Robert Wood Johnson University Hospital
New Brunswick • Somerset

VATS Offers Minimally Invasive Diagnosis and Treatment

By Robert J. Caccavale, MD, FACS, FCCP, and Jean-Philippe Bocage, MD, FACS, FCCP

Patients with lung cancer or other types of thoracic ailments don’t have to endure the painful and long recovery time often associated with a thoracotomy. A thoracotomy is a ten to 12 inch surgical incision of the chest wall, typically made on the right or left side of the chest between the ribs in order to access the heart or lungs during surgery. This type of surgery usually involves breaking or removing one or more ribs.

Robert Wood Johnson University Hospital Somerset offers a minimally invasive method to diagnose or treat thoracic conditions: video-assisted thoracic surgery (VATS). The procedure only requires four incisions, each less than an inch wide. During the operation, two surgeons working together insert a thin scope with a camera on its tip, called a thoracoscope, into the incisions. The camera projects an image of the contents of the chest cavity onto a video monitor. The enlarged, digital image allows the physicians to get a better view to and allows them to work between the chest muscles and avoid injury to the ribs and reduces trauma to the chest wall muscles. With video-assistance, surgeons are able to remove pathologic tissue of the lung and mediastimum and use a less invasive and traumatic surgery than was required in the past. VATS can also be used to diagnose pneumonia infections, infections or tumors of the chest wall, and treat collapsing lungs. Additional uses of VATS are continuing to be developed. The entire procedure typically lasts less than a half-hour, compared with an average of about two hours for a thoractomy.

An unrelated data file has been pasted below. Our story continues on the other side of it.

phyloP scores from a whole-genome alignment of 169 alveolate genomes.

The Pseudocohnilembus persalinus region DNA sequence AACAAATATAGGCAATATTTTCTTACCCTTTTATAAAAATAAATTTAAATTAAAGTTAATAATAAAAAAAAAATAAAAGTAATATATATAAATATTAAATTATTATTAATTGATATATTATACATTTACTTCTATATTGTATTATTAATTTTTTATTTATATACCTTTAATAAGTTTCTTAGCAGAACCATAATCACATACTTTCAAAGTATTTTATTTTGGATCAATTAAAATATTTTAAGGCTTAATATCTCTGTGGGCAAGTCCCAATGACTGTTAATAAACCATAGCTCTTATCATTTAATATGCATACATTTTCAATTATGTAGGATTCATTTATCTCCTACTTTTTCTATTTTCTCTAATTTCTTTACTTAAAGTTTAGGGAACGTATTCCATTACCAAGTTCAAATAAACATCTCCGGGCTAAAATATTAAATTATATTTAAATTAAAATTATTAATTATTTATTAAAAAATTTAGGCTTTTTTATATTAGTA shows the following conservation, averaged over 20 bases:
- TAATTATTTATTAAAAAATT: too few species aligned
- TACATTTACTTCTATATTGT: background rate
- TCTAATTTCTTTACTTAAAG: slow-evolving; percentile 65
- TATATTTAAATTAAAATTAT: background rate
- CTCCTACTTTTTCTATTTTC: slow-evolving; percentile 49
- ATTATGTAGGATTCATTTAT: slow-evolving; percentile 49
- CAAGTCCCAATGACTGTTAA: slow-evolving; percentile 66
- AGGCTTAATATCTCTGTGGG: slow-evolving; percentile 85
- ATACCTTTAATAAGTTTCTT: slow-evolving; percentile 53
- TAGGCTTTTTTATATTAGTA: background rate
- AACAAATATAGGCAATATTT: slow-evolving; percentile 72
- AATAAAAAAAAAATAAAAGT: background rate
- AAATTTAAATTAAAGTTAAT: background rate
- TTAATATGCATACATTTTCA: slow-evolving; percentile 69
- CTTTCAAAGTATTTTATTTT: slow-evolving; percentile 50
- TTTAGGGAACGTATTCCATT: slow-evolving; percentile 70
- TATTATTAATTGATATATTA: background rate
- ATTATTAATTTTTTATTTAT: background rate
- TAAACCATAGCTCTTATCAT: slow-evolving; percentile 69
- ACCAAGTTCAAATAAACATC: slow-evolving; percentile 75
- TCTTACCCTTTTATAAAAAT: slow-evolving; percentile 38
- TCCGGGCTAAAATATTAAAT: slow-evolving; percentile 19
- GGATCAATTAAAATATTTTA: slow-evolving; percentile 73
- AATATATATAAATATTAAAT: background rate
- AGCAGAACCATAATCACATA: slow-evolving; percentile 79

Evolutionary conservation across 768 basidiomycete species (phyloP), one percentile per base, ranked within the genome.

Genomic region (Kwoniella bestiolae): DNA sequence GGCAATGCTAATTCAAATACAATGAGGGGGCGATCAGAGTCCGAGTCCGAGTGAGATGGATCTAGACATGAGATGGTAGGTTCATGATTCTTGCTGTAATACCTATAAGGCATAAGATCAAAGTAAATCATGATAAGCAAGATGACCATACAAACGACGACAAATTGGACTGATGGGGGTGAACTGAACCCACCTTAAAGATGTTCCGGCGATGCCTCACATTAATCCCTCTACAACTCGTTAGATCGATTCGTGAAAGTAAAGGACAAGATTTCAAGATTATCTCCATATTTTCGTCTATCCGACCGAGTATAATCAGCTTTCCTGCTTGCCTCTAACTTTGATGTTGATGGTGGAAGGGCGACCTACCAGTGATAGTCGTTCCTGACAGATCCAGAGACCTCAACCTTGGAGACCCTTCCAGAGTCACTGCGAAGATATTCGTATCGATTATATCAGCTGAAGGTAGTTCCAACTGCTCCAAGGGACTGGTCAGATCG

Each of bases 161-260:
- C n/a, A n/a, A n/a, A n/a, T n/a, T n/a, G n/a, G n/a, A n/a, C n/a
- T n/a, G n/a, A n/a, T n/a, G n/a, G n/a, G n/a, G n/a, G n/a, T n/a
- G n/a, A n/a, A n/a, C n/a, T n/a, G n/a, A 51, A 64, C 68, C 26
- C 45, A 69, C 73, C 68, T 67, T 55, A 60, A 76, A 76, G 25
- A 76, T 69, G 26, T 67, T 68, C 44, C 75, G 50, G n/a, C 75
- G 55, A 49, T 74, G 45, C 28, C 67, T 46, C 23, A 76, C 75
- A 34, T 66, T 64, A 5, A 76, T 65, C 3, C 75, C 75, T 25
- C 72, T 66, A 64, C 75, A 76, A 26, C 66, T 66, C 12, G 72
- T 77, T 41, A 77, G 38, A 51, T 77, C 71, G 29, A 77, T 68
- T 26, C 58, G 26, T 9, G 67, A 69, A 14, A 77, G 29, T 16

A thoracotomy or traditional chest surgery often requires two months of healing and recovery. Conversely, almost all of our VATS patients do not require intensive care, can walk the same day, leave the medical center in about two days and can return to their normal routines in about seven to ten days. With VATS, the risks of complication are less than three percent, decreasing the chances for pneumonia, hypothermia and respiratory distress.

All chest surgeries at Robert Wood Johnson University Hospital Somerset are performed using the VATS technique, including intervention for cancers, lung abnormalities, infections and other problems affecting the chest cavity.

The most common thoracic conditions include lung malignancies and abnormalities, inflammatory lesions, infections and diseases of the mediastimum. Symptoms of a thoracic condition often include chest pain, a heavy cough, shortness of breath, wheezing and fatigue. If these symptoms persist for more than two weeks, see your physician. Your doctor may schedule a chest X-ray or a CT scan of the chest.

Individuals with a greater risk of developing a thoracic condition include people who smoke or are exposed to second-hand smoke and those with a family or personal history of thoracic ailments.

For a physician referral, call 1-888-MD-RWJUH (1-888-637-9584).

Robert Wood Johnson University Hospital Somerset surgeons Drs. Caccavale and Bocage were among the first in the world to perform Video-Assisted Thoracic Surgery and have successfully performed more than 6,000 surgeries using this technique.